FOOD FOR THOUGHT: Squashing the notion that pumpkins dominate fall fare


Pumpkin may be king when we think of fall foods, but there are other often underrated comfort foods that help us ease into shorter days and longer nights, according to food experts.

Wine Bottle and Glasses“I think of fall as a time when you can turn the oven back on, you can have something bubbling on the stove, and it’s comforting rather than making the house hot and sweaty,” says longtime Colorado food journalist John Lendorff.

He says one underrated fall recipe he turns to is the Cornish game hen. The birds that originated in Cornwall, England, are generally inexpensive because of their petite size, and they’re small enough so you can individualize them for guests. They’re as easy to roast as chicken, Lendorff says, and you can get quite creative with the stuffing.

“Certainly you can do the standard bread stuffing like you would for turkey, but my favorite stuffing is made from mashed potatoes and Italian sausage,” he says. “You make some good mashed potatoes—that usually involves a lot of butter and half-and-half. Then cook up some crumbled, hot Romano Italian sausage. You add it to the potatoes and stuff the bird with it before you put it in the oven.”

Lendorff adds that fresh chopped herbs such as thyme or sage are also great to place under the skin of the hens before roasting them.  “The other variation when you’re cooking it is to cut up pieces of fresh apple and carrots and put them in the pan to bake with the hen. You end up with really nice, roasted caramelized vegetables,” he says.

PAIR IT WITH: Will Schneider, a wine buyer with Chambers Wine & Liquor in Aurora suggests a light red to accompany this dish. “You don’t want something that’s going to overwhelm the food,” he says. Try it with Josh Cellars Pinot Noir ($15) or a Colorado Lemberger from local winery Cottonwood Sellers ($14.99).

Lendorff’s second underrated fall meal suggestion comes from his childhood growing up in a big Italian family, where dishes like meatloaf were served every Friday. It’s pretty simple, too, just poached eggs in spaghetti sauce. “It can either be a simple marinara sauce, or you can cook various meats, and make it really meaty,” he says. “You make the sauce first, and once the sauce is all done and ready to serve, you put it in a wider pan or frying pan—because you’ll want to do at least a couple eggs per person. Then all you do is you have that sauce simmering, and you carefully break eggs on top of it. Have a cover for the pan so it steams the egg. Then it’s just a question of how you want your eggs done.”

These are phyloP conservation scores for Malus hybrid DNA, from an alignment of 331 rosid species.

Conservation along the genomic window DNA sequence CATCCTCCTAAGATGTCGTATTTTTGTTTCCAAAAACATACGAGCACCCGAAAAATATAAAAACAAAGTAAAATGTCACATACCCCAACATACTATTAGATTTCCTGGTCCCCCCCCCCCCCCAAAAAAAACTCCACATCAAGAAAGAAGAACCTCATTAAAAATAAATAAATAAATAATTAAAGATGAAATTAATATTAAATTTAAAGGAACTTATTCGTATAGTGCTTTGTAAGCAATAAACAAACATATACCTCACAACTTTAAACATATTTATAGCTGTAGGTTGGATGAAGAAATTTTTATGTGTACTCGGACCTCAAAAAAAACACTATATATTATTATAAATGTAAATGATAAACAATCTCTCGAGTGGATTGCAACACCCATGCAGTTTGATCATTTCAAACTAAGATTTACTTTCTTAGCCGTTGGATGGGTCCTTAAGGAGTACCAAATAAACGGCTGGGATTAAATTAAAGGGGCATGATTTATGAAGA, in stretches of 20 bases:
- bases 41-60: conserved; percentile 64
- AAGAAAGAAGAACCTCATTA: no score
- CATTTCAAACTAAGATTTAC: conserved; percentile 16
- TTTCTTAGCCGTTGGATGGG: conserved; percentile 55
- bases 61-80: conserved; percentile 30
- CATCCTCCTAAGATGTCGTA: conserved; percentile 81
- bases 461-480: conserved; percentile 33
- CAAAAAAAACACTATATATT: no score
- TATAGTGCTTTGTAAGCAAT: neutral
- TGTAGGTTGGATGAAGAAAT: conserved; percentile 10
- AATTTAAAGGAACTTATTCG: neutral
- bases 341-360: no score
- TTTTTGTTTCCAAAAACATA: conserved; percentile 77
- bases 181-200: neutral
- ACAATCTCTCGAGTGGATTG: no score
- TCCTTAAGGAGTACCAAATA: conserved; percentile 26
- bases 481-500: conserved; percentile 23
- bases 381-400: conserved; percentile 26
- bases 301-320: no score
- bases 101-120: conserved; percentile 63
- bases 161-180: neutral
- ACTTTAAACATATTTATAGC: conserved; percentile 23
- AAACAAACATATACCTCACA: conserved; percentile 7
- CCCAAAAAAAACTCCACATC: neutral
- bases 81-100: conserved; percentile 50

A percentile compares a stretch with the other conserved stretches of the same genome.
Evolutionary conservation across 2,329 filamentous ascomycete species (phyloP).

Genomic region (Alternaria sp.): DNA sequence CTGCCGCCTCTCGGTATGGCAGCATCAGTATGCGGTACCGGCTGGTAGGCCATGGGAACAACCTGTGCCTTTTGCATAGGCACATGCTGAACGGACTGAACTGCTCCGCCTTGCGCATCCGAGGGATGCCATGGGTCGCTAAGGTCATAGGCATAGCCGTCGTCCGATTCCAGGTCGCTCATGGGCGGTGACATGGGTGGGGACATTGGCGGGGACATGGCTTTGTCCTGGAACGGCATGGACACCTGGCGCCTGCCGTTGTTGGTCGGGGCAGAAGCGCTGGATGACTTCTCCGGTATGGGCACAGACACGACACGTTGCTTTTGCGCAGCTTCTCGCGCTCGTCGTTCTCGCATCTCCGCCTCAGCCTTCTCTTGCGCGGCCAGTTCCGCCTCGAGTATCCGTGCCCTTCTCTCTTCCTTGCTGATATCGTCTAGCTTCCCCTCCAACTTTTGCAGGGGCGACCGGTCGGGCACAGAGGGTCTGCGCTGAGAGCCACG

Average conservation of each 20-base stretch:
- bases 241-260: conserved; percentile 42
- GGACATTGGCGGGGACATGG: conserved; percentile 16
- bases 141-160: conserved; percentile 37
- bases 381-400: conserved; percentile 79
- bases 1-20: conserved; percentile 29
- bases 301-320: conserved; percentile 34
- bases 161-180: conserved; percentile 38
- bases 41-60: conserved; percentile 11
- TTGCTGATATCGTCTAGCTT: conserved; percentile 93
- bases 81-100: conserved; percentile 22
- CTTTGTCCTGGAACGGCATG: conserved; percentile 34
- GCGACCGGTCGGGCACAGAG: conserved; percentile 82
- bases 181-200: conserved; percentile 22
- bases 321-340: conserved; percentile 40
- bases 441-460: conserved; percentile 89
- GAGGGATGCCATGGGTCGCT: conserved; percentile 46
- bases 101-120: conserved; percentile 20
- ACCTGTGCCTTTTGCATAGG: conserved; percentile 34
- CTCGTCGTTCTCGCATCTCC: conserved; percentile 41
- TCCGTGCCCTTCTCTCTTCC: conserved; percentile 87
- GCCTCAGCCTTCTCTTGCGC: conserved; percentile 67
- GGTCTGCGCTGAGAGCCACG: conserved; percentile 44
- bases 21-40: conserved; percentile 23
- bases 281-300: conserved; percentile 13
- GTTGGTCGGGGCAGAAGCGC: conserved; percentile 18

Lendorff says the poached eggs and sauce can be served up with any type of pasta. For some extra oomph, he suggests topping it off with fresh shaved Parmesan.

PAIR IT WITH: Here, Schneider suggests two red varieties from Italian winery Stella to accompany the meal if made with marinara sauce. Try it with Stella’s Montepulciano d’Abruzzo ($8.49) or Sangiovese ($8.49). “You don’t want something too heavy. It’s rich, but it doesn’t need a lot of tannins,” he says of wines that pair well with this meal.

Denver-based food blogger Barb Kiebel, who is  a self-described anti-pumpkin person when it comes to fall meal ideas, points to another chicken recipe as excellent fall comfort food.

Chicken wings drizzled with honey and za’atar is a recipe that comes from the New York City chef Jamie Bissonnette’s ‘The New Charcuterie Cookbook.’ “It’s simple, it’s fast, it’s spicy, it’s sweet,” she says.

For those less familiar with this Mediterranean spice, za’atar is a blend of oregano, thyme, basil, salt, and dried sumac.  Kiebel uses Aurora’s Savory Spice shop variety, which also incorporates toasted sesame, cumin, and marjoram. Her drizzle calls for honey, vinegar, urfa and za’atar. The full recipe she uses can be found on her website creative-culinary.com.

PAIR  IT WITH: Schneider suggests a German riesling that’s not to sweet for this meal. Try it with Dr. L Riesling  ($12.99). “You want something that’s refreshing that would stand up to the spicy flavor, but not get overwhelmed,” he says.

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